The Sound of Silence

Steve Hayward writes about the fundraising and other management problems at KPFK, the progressive public radio station in the LA radio market, over at PowerLine.

Left-wing radio generally does not do well in the real world marketplaces of ideas or entertainment. Air America failed as a commercial enterprise, and the Pacifica stations (KPFK is one) have had chronic problems raising enough money. As Steve Hayward points, out KPFK was one of the few, perhaps the only, Pacifica outlets with any semblance of financial stability.

I haven’t had this much leftist schadenfreude since the Berlin Wall came down.

Read the whole thing.

Oh, and Sarah Hoyt beat me to the headline I wanted: I love the smell of dead air in the morning.

Team Kimberlin Post of the Day

Here’s another silly claim that keeps reappearing in The Dread Pro-Se Kimberlin’s LOLsuits.ECF 135-147

That’s from his second amended complaint in the Kimberlin v. The Universe, et al. RICO Madness LOLsuit. It’s repeated word-for-word as paragraph 122 in the complaint in his Kimberlin v. Most of the Universe, et al. RICO Retread LOLsuit.

Ear-plugs“… in order to interfere with Plaintiff’s business relationships and his prospective advantage … as a musician.” Oh, please! Now, I will admit that I have published a review of one of his CDs and that it was unfavorable, i.e., honest. The Dread Performer Kimberlin’s lack of talent is the most significant impediment to his music career. This is not to say that I think he should abandon his attempt at a career in music. This is from my earlier review—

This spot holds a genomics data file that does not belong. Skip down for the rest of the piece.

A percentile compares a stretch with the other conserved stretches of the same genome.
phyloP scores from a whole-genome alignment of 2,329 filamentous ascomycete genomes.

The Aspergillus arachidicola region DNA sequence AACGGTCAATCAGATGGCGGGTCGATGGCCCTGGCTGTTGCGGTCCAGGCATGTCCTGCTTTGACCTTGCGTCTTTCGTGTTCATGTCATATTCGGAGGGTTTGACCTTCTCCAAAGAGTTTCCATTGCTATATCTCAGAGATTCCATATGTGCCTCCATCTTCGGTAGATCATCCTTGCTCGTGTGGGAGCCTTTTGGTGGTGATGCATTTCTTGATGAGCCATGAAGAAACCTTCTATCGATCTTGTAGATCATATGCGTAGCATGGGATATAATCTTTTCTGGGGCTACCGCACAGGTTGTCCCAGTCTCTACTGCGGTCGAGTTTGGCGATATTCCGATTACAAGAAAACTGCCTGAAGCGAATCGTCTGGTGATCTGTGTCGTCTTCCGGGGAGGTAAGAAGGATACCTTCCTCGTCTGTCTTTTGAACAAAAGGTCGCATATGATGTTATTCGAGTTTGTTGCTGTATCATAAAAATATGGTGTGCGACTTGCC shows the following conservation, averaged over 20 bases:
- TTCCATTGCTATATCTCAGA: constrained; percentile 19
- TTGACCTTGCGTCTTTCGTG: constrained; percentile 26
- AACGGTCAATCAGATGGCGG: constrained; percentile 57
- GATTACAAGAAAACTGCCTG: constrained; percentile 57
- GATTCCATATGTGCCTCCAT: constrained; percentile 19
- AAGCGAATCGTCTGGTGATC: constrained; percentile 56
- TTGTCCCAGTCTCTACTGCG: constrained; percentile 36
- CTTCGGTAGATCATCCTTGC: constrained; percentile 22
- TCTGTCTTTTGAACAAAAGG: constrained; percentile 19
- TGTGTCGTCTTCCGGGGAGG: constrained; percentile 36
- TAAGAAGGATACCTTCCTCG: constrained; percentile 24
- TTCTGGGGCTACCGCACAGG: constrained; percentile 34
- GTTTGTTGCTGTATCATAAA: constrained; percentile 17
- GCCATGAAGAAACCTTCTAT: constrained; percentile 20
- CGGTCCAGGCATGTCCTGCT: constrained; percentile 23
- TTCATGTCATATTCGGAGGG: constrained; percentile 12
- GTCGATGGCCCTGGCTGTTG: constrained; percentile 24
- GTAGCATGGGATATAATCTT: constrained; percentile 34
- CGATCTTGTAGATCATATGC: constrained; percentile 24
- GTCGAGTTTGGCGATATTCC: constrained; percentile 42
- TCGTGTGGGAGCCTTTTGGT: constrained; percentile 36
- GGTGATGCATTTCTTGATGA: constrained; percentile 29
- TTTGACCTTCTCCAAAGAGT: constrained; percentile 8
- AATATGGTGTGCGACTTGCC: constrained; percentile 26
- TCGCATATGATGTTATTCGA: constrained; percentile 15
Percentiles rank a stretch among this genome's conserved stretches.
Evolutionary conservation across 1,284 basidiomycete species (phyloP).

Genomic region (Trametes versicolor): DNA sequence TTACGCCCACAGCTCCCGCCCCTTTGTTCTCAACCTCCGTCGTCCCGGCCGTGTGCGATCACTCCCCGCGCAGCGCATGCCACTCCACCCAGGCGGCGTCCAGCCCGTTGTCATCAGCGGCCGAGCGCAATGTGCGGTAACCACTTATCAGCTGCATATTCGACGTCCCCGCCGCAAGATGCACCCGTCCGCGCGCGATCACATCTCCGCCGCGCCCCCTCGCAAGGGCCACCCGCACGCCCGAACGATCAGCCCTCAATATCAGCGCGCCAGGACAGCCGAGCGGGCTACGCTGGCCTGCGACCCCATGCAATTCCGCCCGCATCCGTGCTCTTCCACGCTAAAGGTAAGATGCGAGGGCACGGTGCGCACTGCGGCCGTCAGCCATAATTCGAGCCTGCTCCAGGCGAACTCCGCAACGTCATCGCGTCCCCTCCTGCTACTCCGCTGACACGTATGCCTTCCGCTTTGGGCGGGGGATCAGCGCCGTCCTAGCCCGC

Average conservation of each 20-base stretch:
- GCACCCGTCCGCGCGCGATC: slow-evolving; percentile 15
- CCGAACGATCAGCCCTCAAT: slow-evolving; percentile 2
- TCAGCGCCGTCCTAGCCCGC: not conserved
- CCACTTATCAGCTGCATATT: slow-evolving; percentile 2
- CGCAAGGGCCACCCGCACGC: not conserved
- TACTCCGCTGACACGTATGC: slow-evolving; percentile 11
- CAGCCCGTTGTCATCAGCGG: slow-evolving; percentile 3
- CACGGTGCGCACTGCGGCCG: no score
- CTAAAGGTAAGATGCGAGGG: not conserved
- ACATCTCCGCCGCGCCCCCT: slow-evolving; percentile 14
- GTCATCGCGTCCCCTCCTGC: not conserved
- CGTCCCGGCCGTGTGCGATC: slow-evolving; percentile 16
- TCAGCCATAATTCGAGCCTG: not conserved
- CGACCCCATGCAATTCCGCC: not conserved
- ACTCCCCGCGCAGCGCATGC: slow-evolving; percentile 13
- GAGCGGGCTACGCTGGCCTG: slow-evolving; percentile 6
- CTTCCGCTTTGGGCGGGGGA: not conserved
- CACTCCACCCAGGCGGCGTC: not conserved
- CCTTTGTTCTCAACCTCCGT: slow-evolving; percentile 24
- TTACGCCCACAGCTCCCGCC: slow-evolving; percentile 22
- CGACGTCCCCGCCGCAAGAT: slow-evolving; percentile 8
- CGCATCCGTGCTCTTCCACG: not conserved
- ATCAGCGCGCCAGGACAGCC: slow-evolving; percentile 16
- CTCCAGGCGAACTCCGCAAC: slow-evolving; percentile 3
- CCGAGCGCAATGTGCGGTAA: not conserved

While he didn’t do especially well with the acoustic guitar on Keyhole, Brett Kimberlin is actually a reasonably good guitarist. He probably couldn’t cut it in Nashville or LA, but could make a living in a minor market (such as Seattle) or playing the Holiday Inn circuit. Indeed, the world would be a better place if he did ignore the usual advice and give up his day job.

‘Nuff said.

Moving Across the Veil Nebula

This 3-D visualization flies across a small part of the Veil Nebula. It was created using data from the Hubble Space Telescope. It covers part of a the expanding remnant from a star that exploded thousands of years ago, highlighting the emissions from different chemical elements in different layers of gas within the nebula. Emissions from hydrogen, sulfur, and oxygen are shown in red, green, and blue, respectively.

Video Credit: NASA / ESA / and Viz 3D Team, STScI (F. Summers, G. Bacon, Z. Levay, and L. Frattare)